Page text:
Quality

By Andrew Vazquez on January 7, 2018 — 1 min read

My brother in law has been part of the family for such a long time, that I can’t actually remember a time not knowing him. During one of our routine Saturday discussions, we both acknowledged the fact that I’ve known him for more than half my life.

We aren’t sure which of us is saddened the most by that fact. Knowing someone for more than half your life automatically skyrockets you to the upper echelons of someone’s inner circle. That is, of course, unless you have an arch nemesis that you’ve known for about the same length of time. I suppose being someone’s arch-anything requires a significant time investment whether it’s for better or for worse.

At any rate, my brother in law is an avid home cook. The man has an arsenal of every culinary gizmo this side of the twentieth century. And, while he does experiment with dishes, he sometimes sticks to the good ol’ standby: pizza.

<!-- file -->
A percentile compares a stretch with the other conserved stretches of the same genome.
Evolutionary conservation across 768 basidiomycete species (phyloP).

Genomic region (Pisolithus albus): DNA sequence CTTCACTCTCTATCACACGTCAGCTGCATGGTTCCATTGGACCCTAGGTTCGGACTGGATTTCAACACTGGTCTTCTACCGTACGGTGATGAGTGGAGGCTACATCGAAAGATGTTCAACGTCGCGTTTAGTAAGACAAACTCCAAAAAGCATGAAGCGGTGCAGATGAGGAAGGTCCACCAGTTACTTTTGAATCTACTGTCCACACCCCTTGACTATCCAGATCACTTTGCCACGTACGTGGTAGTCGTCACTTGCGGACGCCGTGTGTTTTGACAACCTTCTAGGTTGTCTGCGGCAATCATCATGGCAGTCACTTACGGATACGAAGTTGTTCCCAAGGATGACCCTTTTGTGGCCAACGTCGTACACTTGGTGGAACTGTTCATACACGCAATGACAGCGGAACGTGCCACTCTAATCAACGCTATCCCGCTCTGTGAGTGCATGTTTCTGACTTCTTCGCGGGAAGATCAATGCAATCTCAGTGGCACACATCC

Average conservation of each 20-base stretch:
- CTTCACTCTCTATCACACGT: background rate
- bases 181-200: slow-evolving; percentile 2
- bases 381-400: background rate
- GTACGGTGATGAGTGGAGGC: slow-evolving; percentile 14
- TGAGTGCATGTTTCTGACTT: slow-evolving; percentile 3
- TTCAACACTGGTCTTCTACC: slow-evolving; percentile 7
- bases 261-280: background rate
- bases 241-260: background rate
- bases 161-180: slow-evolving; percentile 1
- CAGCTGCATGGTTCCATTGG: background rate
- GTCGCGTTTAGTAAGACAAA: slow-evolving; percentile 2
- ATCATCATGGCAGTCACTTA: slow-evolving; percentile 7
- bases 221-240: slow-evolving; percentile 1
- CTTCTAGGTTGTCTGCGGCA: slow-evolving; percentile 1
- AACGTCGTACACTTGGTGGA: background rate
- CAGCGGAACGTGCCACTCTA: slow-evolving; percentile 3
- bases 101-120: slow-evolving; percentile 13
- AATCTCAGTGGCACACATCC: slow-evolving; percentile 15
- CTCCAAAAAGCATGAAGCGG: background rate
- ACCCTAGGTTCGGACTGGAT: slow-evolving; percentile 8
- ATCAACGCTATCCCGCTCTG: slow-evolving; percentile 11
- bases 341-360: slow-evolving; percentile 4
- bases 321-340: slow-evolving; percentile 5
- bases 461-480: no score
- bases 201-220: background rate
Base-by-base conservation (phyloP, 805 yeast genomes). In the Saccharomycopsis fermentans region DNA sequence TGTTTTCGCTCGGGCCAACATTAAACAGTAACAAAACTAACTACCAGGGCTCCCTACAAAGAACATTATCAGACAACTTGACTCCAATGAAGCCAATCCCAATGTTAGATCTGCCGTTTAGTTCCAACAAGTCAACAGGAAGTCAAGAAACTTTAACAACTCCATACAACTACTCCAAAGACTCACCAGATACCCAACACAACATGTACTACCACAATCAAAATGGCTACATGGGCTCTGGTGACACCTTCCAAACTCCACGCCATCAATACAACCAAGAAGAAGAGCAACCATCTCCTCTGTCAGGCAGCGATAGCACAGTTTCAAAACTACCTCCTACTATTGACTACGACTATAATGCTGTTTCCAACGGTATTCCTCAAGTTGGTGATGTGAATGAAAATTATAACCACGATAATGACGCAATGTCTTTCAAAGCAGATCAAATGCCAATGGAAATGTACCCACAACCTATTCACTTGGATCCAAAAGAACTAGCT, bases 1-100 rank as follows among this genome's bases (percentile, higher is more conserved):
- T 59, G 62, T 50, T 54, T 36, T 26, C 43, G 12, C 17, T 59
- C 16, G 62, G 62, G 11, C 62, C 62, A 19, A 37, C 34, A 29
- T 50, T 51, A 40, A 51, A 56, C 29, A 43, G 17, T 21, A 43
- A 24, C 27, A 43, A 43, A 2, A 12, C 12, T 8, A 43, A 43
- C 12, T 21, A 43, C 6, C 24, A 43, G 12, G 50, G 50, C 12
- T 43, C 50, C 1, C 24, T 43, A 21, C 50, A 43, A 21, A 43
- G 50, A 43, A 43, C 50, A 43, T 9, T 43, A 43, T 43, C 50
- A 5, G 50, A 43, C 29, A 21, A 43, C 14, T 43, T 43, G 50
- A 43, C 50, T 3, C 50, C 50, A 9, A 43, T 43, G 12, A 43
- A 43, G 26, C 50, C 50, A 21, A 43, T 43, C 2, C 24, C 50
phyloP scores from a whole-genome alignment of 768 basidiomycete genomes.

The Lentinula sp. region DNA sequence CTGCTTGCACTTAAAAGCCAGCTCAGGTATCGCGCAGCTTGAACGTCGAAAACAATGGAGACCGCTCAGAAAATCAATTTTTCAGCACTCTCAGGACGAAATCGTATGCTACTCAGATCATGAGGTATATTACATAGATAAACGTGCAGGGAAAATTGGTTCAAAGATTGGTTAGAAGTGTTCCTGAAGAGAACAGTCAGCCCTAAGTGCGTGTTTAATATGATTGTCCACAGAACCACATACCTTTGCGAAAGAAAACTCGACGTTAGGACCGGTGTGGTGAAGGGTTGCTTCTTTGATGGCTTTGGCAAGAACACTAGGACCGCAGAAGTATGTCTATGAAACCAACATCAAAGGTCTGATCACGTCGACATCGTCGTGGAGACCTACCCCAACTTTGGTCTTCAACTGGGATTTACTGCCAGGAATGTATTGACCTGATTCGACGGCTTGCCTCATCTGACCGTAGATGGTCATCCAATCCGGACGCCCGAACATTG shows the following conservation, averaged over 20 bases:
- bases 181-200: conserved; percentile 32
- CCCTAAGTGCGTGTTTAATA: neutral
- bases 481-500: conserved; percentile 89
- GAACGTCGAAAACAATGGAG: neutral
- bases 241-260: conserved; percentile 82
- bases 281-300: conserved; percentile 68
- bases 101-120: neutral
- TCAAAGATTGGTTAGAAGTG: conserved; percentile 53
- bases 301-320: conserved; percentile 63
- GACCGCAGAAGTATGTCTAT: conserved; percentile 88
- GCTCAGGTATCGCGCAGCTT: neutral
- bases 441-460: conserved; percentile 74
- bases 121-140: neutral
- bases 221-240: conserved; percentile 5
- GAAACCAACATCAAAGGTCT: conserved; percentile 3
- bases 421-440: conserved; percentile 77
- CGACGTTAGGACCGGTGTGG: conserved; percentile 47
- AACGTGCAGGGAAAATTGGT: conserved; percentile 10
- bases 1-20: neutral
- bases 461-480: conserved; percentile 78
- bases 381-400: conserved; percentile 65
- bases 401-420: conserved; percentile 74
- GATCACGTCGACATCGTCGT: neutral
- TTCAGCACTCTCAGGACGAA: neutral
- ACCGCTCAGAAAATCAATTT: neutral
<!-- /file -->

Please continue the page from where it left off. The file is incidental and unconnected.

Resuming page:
While putting the finishing touches on his homemade pie, he issued a scathing indictment against Papa Gino’s pizza. My assessment of the situation is that you don’t have to be good to be wanted.

I think of quality as a range, not if something is just good or bad. In the spectrum ranging from infinitesimally shitty to the absurdly opulent, there’s enough room for everyone to decide their own preferences.

I’ll give you one example. Some people prefer McDonald’s chicken nuggets to Burger King’s. In the grand scheme of things, both of these amount to pretty crappy fare. But yet, they somehow coexist in the same culinary spectrum.

Now, to my knowledge, no one has taken the humble nugget and tried to elevate it to something more prestigious. By all accounts, it doesn’t seem like any Michelin stars were ever awarded for chicken nuggets. So there we have it: crappy options “both alike in dignity“.

Also, it’s worth mentioning that my theory doesn’t only apply to food. It applies to a whole host of life decisions. Ever see someone dating the obviously bad prospect that makes questionable choices and is a swirling vortex of irresponsibility and negligence?

Yep. You don’t have to be good to be wanted.